• As I understand it the telstra cable input is through the ewan port. I believe this port is specced at 100mb/s, not 1gb/s which is the lan ports. If this is the case and you cannot get that then you would seem to have a case for a refund. Check the specs and check what you can acheive.

  • I cant speak about the ewan port because I dont use that, but I have never used an ADSL modem as good as the Billion 7800N. The wifi from a netgear, linksys and TPG’s dynalink all could not penetrate more than half of my house. The Billion is full strength throughout my house. As far as sync speeds for ADSL go, my adsl sync speeds and download speeds are exactly the same. I am in no way connected to Billion, but there is a good reason why most IT professionals buy Billion, their stuff are much better than the big brands from Dick Smith.

    • Each of the other brands also had 3 antennas?
      and each had the same gain on those 3 antennas?
      and each was roughly the same price (or the others more expensive)?

      If not, the comparison is moot. The Wifi on my Linksys WRT-54GL is significantly better than that on my Billion 6404VGPR3, but it has 2 antennas for starters…

    • Billion got on my list of never buy after the most lemon router of all time (7404vnpx). Horrible and unreliable connections but best of all I ran in to a flaw which is apparently quite common… if you go away for a weekend and turn them off sometimes the wireless will never function again. I’ve never experienced hardware where a common known problem is turning it off. Then as a bonus you get super patronising customer support. Never again will I buy them.

      • I’m calling BS here – provide a link of this “common problem”. I’ve used Billions for 6 years and they have been absolutely rock solid, surviving soaring heat in my apartment and many a blackout. They just keep on ticking. I currently have the model above and it provides the best wireless coverage I’ve ever had.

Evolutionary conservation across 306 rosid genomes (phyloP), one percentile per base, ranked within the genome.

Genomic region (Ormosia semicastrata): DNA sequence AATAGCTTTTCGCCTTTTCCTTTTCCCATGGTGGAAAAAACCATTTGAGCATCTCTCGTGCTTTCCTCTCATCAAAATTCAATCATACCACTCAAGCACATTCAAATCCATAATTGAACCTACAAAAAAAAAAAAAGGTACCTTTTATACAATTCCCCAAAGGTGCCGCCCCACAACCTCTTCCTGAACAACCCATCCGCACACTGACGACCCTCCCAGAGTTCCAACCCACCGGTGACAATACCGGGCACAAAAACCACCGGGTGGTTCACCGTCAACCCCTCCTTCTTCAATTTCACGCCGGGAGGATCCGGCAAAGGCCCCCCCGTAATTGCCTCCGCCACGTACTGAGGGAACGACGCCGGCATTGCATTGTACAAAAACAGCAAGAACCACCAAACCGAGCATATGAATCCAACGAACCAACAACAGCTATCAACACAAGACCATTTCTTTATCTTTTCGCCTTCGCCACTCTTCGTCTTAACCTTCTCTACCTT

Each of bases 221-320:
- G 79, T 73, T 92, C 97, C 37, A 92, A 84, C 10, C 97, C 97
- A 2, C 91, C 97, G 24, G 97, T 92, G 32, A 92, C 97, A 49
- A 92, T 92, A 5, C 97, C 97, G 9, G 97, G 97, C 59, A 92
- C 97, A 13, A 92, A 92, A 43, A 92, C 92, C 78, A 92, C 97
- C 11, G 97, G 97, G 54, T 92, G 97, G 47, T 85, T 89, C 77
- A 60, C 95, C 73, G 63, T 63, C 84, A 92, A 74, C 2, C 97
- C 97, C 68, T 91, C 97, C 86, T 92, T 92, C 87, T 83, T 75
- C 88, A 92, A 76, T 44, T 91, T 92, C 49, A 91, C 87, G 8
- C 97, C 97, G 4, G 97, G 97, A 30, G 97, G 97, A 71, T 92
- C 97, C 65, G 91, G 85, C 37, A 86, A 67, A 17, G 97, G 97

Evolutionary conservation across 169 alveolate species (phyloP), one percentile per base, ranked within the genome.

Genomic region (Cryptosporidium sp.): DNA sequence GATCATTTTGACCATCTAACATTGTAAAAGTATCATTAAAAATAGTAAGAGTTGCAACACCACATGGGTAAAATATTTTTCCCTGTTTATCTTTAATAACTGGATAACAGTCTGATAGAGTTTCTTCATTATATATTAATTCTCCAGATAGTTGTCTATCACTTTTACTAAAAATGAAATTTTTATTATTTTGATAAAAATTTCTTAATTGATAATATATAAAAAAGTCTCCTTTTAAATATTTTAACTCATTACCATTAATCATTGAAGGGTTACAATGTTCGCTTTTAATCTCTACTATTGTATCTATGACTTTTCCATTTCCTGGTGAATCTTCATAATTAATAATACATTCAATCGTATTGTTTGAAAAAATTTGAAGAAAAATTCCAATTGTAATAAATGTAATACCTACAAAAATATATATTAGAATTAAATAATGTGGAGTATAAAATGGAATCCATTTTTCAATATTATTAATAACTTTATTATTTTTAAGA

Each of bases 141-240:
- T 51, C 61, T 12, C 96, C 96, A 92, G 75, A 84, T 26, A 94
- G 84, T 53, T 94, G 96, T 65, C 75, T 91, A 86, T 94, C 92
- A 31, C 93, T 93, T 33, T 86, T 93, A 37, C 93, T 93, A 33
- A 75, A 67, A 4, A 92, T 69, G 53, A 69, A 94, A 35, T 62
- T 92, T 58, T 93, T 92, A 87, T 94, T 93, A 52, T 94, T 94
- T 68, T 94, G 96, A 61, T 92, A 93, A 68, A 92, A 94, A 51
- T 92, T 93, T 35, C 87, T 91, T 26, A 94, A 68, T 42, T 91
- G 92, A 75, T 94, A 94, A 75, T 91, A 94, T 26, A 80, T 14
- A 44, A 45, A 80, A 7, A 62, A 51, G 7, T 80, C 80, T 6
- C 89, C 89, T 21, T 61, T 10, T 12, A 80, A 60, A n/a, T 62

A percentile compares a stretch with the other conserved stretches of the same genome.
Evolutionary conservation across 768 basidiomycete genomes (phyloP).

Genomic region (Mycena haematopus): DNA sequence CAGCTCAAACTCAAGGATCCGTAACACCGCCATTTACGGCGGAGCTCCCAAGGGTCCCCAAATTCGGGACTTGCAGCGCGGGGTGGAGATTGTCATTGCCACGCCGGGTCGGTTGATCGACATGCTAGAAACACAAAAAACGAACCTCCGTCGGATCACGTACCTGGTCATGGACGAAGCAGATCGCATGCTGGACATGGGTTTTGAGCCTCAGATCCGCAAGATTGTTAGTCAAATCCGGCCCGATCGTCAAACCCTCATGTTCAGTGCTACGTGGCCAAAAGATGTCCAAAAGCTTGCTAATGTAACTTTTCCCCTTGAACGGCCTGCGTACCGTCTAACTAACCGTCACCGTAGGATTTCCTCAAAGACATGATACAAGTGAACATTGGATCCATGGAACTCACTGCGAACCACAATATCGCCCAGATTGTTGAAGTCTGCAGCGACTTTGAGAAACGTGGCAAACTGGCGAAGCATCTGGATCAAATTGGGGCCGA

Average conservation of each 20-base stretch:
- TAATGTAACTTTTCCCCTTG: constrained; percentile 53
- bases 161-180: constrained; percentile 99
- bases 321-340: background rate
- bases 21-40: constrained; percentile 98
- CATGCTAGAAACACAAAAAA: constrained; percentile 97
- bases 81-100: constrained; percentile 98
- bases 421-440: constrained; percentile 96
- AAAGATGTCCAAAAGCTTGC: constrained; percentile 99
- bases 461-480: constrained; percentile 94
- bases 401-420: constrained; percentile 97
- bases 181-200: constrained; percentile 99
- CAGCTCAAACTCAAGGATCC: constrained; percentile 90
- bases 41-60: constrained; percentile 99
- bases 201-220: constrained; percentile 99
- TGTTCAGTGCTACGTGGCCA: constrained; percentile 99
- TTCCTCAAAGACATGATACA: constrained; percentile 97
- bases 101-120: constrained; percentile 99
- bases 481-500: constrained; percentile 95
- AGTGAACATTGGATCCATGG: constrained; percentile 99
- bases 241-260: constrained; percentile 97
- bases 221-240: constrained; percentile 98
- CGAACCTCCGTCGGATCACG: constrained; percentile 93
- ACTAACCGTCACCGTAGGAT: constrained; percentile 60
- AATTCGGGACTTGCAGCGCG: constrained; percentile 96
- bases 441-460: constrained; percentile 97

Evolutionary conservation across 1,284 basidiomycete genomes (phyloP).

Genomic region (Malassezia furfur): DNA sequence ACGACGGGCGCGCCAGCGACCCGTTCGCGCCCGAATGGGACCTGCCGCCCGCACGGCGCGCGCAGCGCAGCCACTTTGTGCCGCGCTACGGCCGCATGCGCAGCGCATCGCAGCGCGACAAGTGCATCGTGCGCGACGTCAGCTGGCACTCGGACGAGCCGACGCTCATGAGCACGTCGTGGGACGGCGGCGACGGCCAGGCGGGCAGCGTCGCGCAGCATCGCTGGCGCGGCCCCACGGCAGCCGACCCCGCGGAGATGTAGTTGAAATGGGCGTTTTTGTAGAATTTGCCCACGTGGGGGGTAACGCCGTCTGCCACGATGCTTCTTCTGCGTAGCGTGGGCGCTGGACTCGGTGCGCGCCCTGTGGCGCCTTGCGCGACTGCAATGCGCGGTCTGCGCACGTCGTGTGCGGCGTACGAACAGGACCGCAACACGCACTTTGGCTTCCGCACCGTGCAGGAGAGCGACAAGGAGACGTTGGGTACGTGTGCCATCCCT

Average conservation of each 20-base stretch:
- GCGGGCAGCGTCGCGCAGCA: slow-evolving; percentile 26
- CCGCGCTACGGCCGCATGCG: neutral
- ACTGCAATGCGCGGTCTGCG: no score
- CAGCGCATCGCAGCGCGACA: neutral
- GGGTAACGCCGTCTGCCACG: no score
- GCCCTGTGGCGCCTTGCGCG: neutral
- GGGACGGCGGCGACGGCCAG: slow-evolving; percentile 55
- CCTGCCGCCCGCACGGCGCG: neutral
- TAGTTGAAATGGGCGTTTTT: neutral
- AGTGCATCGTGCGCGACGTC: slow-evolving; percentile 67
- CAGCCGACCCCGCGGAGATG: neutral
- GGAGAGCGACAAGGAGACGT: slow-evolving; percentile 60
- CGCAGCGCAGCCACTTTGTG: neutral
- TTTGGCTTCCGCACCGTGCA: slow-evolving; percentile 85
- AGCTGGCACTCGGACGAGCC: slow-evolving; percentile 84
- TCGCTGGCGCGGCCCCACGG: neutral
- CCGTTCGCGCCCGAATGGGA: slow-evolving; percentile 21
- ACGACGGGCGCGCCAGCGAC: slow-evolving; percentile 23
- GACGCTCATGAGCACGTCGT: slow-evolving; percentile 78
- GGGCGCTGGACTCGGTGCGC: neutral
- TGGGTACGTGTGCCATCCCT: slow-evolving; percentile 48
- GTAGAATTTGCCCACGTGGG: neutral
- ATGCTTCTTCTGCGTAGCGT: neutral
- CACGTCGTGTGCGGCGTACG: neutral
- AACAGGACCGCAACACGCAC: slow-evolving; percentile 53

• Fact is though that it is capable of accepting the data.. just not at a speed that the person was hoping it would.. if it was completely incompatible, then that would be a different matter.

  • Don’t expect to get full speeds through wifi with ultimately cable.

    The distinction between using wifi vs lan when using ultimate cable should be stressed.

  • Been using a Billion 7800N for a year now and find it bloody good on ADSL plus. The big downer for me is the lack of support! Ask a question on the forum and you get treated like a dog, use the call center and get an angry Indian dude who really couldn’t give a crap! I get around 11 to 12 Gb p/s normally and my touch pad get excellent access, but I guess I’ll upgrade when fiber optic hits!

      • Me too. It had a habit of losing wifi signal every so often a while back but it’s okay now. I also tend to use an airport express with N for wifi anyway nowadays. Other than that it’s been surprisingly rock solid!

  • I would like to know what speed Unhappy Slowpoke was/is expecting/suffering from.

    I use that modem myself and don’t really have any issues with speed. Is he complaining that the EWAN port is only 100MB/s? If he’s complaining about WIFI then I would think it’s actually something else that is causing the slowness.

    There absolutely no information in this post that supports that it’s the router that’s the problem. I would guess it’s more of a PEBCAK problem.

    • Seeing as he spent over $200 for a router you can find for $165, even less if you look for 10 seconds on google, I’m inclined to believe you’re on the money.

      • The speedometer on my Camry goes up to 220, but I’ll be damned if I can get it to go that fast… 🙂

        On that note, it’s possible to find the tested/expected routing speed of this unit with a little searching as well. The routing speed is significantly lower than the port’s wired speed like the majority of consumer equipment.

        SmallNetBuilder does proper and thorough throughput testing of consumer land routers, and there’s a handy leader-board on their home page. .